JOTUL#4 Firebrick-lined air-tight woodstove, excellent condition, fits 16”-18” firewood, 6” pipe, $800.00. Pager# (518)-748-0939; punch-in your #
NEW 8 Lug painted steel wheel with Goodyear LT235/85 R12 Load range G. $200.00. (518) 561-7049
6 FOOT SLIDING glass door with screen $50. 518-578-5925
FREE 45” RCA rear projection cabinet TV. Works great. Cable ready. 802-228-4783.
IN TIME for The Holidays, English Garden china, service for 12 - $30; Rose Linda by Yamaka china, service for 8 $50. Many additional pieces. 518-834-9186.
2007 5X8’ Cargo Trailer, excellent condition. Asking $1200. 518-572-9889
FOR SALE JVC 320 watts with a 250 watts and 100 watts speakers (518) 891-7480
HIGH COST of Cable Got Your Down? GET DISH w/ FREE FREE FREE installation! Over 50 Free HD Channels! Lowest Prices! Call FREE for full details! 800-943-1346
80 DVD’S $2.00. 518-494-5397
CHERRY BEDROOM SET. Solid Wood, never used, brand new in factory boxes. English Dovetail. Original cost $4500. Sell for $749. Can deliver. 917-731-0425 COMPUTER TABLE, 30”x19 3/4”x30”, $50; Smoke purifier w/filters, used $30; 2-recliner rockers, $25 each. Call 518-834-4685 leave message. CROSS BOW, Barnett Commando. Cocks. $200/OBO. 12 extra arrows. 802-885-6096. DEWALT RADIAL arm saw 10”. $175. Plus other carpenter tools. Call 802-886-8558 DIRECTV SAVE $26/MO FOR A YEAR! Ask how! NO equipment to buy, NO start costs! Free DVR/HD upgrade! Other packages start $29.99/mo! Details call DirectStarTV 1-800206-4912 DISCOUNT CIGARETTES/TOBACCO Shipped Direct - ALL BRANDS. LOWEST MAIL ORDER PRICES 49-carton maximum. 1-716-945-1200 www.smokersource.com 21+ DISH NETWORK. $19.99/mo, Why Pay More For TV? 100+ Channels. FREE 4Room Install. FREE HD-DVR. Plus $600 Sign-up BONUS. Call Now! 1-888-430-9664 EMERSON 13 gal. Humidifier, used 2 seasons, Pd $139.97 will sell for $45.00. Call 518-563-5657 EUREKA UPRIGHT Vacuum Cleaner, 1 1/2 yr. old, $25.00 OBO. Call 518-643-9313 after 5pm.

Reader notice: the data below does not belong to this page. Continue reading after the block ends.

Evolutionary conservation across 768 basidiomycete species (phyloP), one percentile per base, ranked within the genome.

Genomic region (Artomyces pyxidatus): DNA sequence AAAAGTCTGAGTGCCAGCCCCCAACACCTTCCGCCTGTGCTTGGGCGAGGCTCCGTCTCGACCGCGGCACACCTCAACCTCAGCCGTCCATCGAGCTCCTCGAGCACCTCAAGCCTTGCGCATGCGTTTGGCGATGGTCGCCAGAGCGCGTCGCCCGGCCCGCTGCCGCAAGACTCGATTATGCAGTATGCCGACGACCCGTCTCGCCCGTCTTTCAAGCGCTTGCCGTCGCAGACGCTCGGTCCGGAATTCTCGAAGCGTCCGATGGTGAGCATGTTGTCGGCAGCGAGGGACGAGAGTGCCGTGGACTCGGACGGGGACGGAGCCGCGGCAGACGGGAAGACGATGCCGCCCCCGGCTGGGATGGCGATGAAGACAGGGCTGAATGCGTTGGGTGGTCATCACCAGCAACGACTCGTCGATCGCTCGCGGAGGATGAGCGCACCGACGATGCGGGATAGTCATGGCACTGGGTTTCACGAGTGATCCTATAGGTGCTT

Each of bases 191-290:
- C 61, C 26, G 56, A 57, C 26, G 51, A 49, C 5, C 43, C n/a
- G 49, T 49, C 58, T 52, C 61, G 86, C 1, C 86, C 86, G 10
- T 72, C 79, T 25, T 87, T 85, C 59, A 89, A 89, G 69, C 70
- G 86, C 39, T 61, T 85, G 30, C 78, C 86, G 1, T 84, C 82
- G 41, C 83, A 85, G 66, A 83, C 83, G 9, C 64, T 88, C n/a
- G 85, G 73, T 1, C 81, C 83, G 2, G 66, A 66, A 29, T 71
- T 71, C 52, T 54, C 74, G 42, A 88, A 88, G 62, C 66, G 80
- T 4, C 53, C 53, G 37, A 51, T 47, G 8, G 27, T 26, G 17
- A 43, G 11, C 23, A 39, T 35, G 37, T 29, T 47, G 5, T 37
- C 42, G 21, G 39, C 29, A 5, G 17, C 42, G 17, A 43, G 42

SIMPLICITY SNOWBLOWER, 5 HP, 24”. $100/OBO. 802-885-4837. SNOW BLOWER 1yr. old, excellent condition, Asking $425.00. 802-468-0006 STEAMBURG SMOKES. Tax Free Cigarette Brands Delivered To Your Door For Less Than Expected. 18+. 1-877-783-2685 STOP PAYING too much for TV! Get DISH w/FREE FREE FREE install plans, FREE HBO & Showtime & FREE DVR upgrade. Call FREE for full details. 1-877-554-2014. STOP PAYING Too Much for TV! Get Dish w/FREE install plans, FREE HBO & Showtime $ FREE DVR upgrade. Call FREE for full details! 877-479-3573
FURNITURE 3 PIECE sectional from 1950’s, Blue color couches $150.00, excellent condition Schroon Lake area. 518-532-9841 30”X60” metal work table with 3 drawers. Great for crafts. $35 (802) 773-3983 BEDROOM SET. Queen Bed, 2 dressers, mirror, night stand. Good conditon. Laminated Wood. $400 (518) 891-5962 FIVE DRAWER solid wood Danish dresser with matching full size head board. Size: 44 1/2 high 38” wide; depth: 18” Excellent condition. Color: maple. $ 195. 518-546-7821 INVACARE SYNCHRONIZER Hospital bed, electric head/foot controls, use sparingly $500.00. Call 518-623-2588 OVAL THOMASVILLE Dining room table with pedestal and six chairs and two leaves. $499.00 (518) 546-3084 TWIN RED wood frame, large storage drawer, good mattress $100. 518-251-5110